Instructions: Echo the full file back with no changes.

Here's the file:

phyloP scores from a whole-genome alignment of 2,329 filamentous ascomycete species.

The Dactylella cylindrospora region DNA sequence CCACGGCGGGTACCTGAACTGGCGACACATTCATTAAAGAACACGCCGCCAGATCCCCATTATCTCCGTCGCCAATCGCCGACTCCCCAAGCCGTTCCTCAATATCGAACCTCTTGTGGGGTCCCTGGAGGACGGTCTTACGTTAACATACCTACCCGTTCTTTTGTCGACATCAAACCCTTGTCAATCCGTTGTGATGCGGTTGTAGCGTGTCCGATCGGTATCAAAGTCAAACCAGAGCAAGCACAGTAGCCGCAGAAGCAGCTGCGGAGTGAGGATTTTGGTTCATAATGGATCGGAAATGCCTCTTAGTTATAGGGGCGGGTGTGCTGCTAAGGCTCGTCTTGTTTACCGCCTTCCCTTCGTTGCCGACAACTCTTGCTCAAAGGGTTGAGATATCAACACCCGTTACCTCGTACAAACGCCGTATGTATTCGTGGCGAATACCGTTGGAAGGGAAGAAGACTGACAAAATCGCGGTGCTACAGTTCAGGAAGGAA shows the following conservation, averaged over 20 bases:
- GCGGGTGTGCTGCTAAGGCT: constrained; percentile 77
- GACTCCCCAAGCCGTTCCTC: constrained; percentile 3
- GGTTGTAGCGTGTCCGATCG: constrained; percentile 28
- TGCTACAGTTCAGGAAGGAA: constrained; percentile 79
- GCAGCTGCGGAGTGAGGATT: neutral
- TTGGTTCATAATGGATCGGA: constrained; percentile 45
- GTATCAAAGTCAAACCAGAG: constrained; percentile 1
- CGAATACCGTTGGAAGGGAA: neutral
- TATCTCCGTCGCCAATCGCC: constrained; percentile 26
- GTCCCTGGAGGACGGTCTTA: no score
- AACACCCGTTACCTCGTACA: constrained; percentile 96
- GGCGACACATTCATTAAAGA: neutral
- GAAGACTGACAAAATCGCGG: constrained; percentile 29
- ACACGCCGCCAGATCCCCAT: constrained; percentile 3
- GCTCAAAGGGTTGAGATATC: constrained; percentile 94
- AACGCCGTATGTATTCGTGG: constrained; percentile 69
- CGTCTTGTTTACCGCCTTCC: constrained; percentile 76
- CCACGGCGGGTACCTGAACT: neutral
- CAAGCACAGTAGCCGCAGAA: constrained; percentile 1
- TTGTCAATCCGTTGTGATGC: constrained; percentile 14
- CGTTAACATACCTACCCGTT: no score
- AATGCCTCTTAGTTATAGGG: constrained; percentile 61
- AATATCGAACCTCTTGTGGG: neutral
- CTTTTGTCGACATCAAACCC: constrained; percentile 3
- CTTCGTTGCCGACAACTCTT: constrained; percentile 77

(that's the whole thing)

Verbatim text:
phyloP scores from a whole-genome alignment of 2,329 filamentous ascomycete species.

The Dactylella cylindrospora region DNA sequence CCACGGCGGGTACCTGAACTGGCGACACATTCATTAAAGAACACGCCGCCAGATCCCCATTATCTCCGTCGCCAATCGCCGACTCCCCAAGCCGTTCCTCAATATCGAACCTCTTGTGGGGTCCCTGGAGGACGGTCTTACGTTAACATACCTACCCGTTCTTTTGTCGACATCAAACCCTTGTCAATCCGTTGTGATGCGGTTGTAGCGTGTCCGATCGGTATCAAAGTCAAACCAGAGCAAGCACAGTAGCCGCAGAAGCAGCTGCGGAGTGAGGATTTTGGTTCATAATGGATCGGAAATGCCTCTTAGTTATAGGGGCGGGTGTGCTGCTAAGGCTCGTCTTGTTTACCGCCTTCCCTTCGTTGCCGACAACTCTTGCTCAAAGGGTTGAGATATCAACACCCGTTACCTCGTACAAACGCCGTATGTATTCGTGGCGAATACCGTTGGAAGGGAAGAAGACTGACAAAATCGCGGTGCTACAGTTCAGGAAGGAA shows the following conservation, averaged over 20 bases:
- GCGGGTGTGCTGCTAAGGCT: constrained; percentile 77
- GACTCCCCAAGCCGTTCCTC: constrained; percentile 3
- GGTTGTAGCGTGTCCGATCG: constrained; percentile 28
- TGCTACAGTTCAGGAAGGAA: constrained; percentile 79
- GCAGCTGCGGAGTGAGGATT: neutral
- TTGGTTCATAATGGATCGGA: constrained; percentile 45
- GTATCAAAGTCAAACCAGAG: constrained; percentile 1
- CGAATACCGTTGGAAGGGAA: neutral
- TATCTCCGTCGCCAATCGCC: constrained; percentile 26
- GTCCCTGGAGGACGGTCTTA: no score
- AACACCCGTTACCTCGTACA: constrained; percentile 96
- GGCGACACATTCATTAAAGA: neutral
- GAAGACTGACAAAATCGCGG: constrained; percentile 29
- ACACGCCGCCAGATCCCCAT: constrained; percentile 3
- GCTCAAAGGGTTGAGATATC: constrained; percentile 94
- AACGCCGTATGTATTCGTGG: constrained; percentile 69
- CGTCTTGTTTACCGCCTTCC: constrained; percentile 76
- CCACGGCGGGTACCTGAACT: neutral
- CAAGCACAGTAGCCGCAGAA: constrained; percentile 1
- TTGTCAATCCGTTGTGATGC: constrained; percentile 14
- CGTTAACATACCTACCCGTT: no score
- AATGCCTCTTAGTTATAGGG: constrained; percentile 61
- AATATCGAACCTCTTGTGGG: neutral
- CTTTTGTCGACATCAAACCC: constrained; percentile 3
- CTTCGTTGCCGACAACTCTT: constrained; percentile 77